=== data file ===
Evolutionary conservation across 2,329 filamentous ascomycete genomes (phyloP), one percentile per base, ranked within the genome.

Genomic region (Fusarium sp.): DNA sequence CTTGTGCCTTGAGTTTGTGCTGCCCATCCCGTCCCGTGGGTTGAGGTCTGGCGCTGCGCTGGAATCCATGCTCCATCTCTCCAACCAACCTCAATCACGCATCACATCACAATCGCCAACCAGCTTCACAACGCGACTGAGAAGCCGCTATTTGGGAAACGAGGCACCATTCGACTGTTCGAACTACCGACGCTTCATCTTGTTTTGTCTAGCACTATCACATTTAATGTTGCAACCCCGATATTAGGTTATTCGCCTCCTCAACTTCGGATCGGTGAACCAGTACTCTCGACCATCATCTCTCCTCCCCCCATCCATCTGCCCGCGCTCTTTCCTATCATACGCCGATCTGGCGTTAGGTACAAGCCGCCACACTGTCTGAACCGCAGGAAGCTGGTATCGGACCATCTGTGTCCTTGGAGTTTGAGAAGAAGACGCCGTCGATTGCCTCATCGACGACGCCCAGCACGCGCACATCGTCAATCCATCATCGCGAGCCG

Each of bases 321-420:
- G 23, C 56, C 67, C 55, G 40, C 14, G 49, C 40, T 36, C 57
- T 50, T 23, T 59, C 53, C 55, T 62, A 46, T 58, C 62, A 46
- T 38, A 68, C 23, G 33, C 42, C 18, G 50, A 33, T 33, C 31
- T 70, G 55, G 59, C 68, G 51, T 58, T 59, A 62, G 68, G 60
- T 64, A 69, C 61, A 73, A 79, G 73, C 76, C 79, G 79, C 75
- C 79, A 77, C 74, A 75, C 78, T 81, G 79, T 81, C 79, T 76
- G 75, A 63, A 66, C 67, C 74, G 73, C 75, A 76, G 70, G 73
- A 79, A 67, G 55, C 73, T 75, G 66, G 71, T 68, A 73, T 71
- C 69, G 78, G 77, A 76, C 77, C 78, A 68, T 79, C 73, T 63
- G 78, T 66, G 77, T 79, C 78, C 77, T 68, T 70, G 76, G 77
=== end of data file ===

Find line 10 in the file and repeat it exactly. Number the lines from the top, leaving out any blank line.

- G 75, A 63, A 66, C 67, C 74, G 73, C 75, A 76, G 70, G 73